Subarachnoid haemorrhage

What is subarachnoid haemorrhage?

This is bleeding into the sub arachnoid space - a layer of membrane that lies beneath the skull protecting the brain. The bleeding can occur due to trauma, but usually the cause is an aneurysm or an arteriovenous malformation.

What is an aneurysm?

Aneurysms form where the artery wall weakens and a portion of the wall bulges out. If the aneurysm bursts, the blood leaks into the subarachnoid space.

This can block the pathway of the cerebrospinal fluid (CSF) that bathes the brain with nutrients. A condition called hydrocephalus can develop. This can be rectified by artificially draining the CSF externally and this is known as an external ventricular drain.

What happens when you have a subarachnoid haemorrhage?

Typically, patients’ symptoms include a very severe headache, feeling sick and being photophobic (sensitive to light). If the haemorrhage is severe, it can cause individuals to collapse. There are five grades of bleed, 1 being least severe to 5 where the patient is unconscious and will require intensive care.

Which investigations are needed?

  • Computerised tomography – a CT scan will be needed to confirm diagnosis and observe for blood around the brain.
  • Cerebral angiography – this involves inserting a flexible catheter into an artery in the groin to allow dye to be injected to follow the blood flow around vessels in the brain. This informs the doctor about the size, location and shape of the aneurysm, which can be treated, to prevent further bleeding.
  • Lumbar Puncture – this is performed to establish if there is blood in the CSF, but it is not always needed if the CT scan provides the necessary information. The doctor pushes a special introducer through the skin and tissues between two vertebras into the space around the spinal cord that is filled with CSF. Because the skin is numbed with local anaesthetic, most people do not feel pain. You may feel pressure as the needle is pushed in.

How is an aneurysm treated?

Your doctor will explain that there are two methods of treatment and the choice depends on the size, shape and area the aneurysm is located within the brain. In most cases, repair is carried out by endovascular coiling in the neuroradiology department. If this is not possible then the aneurysm is treated surgically using a clip.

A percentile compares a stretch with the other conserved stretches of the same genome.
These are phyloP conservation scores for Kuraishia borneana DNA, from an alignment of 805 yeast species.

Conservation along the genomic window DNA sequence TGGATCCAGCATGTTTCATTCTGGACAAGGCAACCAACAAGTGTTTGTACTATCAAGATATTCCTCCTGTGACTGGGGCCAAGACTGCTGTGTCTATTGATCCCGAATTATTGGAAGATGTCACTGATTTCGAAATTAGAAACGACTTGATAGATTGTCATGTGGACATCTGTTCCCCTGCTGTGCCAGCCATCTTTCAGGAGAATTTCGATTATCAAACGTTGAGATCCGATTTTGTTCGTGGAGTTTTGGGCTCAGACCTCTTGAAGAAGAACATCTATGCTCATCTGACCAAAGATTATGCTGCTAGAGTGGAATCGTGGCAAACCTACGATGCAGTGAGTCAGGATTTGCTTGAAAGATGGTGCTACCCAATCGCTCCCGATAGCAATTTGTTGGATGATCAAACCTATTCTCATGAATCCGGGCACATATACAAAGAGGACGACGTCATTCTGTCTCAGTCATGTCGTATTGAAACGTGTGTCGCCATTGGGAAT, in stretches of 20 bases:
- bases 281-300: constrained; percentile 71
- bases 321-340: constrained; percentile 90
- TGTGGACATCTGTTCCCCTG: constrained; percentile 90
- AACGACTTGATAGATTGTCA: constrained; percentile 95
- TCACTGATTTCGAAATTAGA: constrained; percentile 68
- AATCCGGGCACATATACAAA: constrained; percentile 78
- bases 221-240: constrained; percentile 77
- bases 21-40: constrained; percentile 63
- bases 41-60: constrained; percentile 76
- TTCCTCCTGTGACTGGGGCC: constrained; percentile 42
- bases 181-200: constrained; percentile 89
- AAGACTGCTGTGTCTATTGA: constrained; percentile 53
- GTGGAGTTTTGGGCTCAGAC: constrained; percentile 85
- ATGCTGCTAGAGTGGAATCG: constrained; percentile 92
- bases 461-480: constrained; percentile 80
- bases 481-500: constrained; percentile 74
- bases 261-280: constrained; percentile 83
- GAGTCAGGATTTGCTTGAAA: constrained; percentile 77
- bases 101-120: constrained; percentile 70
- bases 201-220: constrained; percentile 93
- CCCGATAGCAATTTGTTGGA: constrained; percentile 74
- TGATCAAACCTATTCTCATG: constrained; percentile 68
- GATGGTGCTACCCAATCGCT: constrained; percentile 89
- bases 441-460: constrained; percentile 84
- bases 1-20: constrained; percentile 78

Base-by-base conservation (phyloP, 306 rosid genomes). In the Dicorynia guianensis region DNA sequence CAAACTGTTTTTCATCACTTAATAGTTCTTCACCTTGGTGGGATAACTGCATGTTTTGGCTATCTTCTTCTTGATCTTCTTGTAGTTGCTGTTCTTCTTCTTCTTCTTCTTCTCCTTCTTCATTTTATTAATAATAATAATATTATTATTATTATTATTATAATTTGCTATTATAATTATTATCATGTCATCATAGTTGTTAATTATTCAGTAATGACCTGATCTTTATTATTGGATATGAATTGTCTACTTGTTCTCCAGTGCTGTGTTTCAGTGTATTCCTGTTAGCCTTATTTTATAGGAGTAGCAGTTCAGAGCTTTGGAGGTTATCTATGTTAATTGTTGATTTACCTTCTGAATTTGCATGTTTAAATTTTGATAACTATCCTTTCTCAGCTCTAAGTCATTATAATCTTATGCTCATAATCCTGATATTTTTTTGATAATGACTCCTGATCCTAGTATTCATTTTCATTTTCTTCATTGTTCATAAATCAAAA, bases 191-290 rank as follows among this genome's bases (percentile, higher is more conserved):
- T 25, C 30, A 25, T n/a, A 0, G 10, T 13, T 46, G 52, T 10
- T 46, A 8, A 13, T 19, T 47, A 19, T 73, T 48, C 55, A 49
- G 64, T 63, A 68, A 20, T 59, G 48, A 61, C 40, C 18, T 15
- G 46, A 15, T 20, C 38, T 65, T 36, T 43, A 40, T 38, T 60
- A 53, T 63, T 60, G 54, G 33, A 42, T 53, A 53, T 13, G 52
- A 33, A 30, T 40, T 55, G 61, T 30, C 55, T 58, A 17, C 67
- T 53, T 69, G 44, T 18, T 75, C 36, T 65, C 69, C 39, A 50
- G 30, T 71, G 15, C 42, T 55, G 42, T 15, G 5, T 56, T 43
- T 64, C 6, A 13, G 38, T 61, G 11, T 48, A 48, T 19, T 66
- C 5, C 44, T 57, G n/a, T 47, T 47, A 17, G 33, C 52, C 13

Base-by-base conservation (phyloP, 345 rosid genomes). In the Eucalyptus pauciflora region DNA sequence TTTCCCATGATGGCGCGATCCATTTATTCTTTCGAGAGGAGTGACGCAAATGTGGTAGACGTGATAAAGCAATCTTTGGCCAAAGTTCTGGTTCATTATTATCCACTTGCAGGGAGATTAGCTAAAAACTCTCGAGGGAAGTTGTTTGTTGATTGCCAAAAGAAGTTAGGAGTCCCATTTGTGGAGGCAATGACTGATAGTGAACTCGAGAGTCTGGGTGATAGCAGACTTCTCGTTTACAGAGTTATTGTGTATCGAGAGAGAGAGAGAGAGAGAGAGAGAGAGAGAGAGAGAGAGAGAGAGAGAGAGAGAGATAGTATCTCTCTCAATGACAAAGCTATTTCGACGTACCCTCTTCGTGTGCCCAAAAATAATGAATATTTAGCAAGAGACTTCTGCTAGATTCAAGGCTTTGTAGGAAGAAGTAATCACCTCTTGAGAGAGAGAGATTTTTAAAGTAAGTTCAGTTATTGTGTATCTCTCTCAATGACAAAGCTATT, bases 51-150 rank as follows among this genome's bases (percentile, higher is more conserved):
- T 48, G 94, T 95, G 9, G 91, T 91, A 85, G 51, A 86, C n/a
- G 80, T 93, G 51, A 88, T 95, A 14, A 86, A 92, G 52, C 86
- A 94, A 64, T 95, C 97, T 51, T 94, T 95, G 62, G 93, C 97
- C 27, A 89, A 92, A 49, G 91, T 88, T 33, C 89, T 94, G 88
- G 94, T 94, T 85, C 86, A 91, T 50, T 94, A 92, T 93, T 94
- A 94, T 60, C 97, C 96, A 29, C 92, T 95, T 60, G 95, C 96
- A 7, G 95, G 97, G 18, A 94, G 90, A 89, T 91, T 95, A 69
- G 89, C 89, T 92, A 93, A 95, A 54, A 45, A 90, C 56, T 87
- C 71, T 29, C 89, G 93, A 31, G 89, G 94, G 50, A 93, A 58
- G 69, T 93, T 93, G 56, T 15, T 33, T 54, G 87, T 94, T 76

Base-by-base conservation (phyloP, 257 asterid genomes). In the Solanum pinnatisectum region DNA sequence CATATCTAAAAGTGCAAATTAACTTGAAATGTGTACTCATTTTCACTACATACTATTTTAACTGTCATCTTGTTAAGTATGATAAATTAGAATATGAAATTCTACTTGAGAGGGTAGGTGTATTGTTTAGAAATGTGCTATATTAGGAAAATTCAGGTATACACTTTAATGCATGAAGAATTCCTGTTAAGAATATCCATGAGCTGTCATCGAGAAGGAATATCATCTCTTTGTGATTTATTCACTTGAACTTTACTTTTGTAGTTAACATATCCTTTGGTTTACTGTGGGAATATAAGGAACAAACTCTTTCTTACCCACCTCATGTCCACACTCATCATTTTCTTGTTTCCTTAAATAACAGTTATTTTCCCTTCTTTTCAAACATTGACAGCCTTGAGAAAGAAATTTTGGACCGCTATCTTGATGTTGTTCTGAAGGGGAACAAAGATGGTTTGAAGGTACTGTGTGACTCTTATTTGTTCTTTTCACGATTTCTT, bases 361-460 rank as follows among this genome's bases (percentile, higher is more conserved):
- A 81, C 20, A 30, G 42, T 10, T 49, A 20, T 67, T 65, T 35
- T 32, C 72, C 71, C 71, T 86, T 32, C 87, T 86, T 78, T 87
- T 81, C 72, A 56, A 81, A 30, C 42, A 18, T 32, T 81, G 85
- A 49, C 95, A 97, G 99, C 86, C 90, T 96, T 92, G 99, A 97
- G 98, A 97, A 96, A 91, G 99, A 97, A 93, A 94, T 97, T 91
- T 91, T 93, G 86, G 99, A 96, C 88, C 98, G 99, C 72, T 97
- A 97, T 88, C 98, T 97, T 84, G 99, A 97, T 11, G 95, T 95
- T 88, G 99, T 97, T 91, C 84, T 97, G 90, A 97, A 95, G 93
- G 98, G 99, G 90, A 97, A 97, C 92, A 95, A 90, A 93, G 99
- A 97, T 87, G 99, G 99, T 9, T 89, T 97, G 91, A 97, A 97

Endovascular coiling

This is a non-surgical process performed under general anaesthetic in the angiography room by a Neuroradiologist.

This procedure will often follow straight on from the angiography scan. They use a catheter in the same way as the angiography procedure used to diagnose the aneurysm. Platinum wire coils are fed through the catheter and, when released into the aneurysm, cause the blood flow into the area to clot - sealing the vessel. When the procedure is finished, the catheter is removed and a special device known as an angioseal is placed in the puncture site around the groin to plug off the access site.

After the endovascular coiling

The groin site

There may be bruising around the puncture site in the groin after the procedure.

Often the puncture site is sealed with a device known as an angioseal. You will be given a card on discharge to carry if this is the case. If you are admitted into hospital again within 90 days, you should say that you have this.

Can coils become dislodged?

It is unusual for this to happen, but this is why we carry out a follow up check MRI scan or angiogram in 6 months time. We check to see if the aneurysm remains satisfactorily treated.

Risks

There is a risk of developing a condition called vasospasm where the cerebral arteries in the brain become narrowed. This can affect the blood flow around the brain and the aim of treatment is to prevent a stroke. This may begin 3 days after the subarachnoid haemorrhage and can take effect for up to 21 days.

Nimodipine tablets are given to help prevent the arteries narrowing for this period.

You will be advised you need to drink three litres of fluid a day during this time.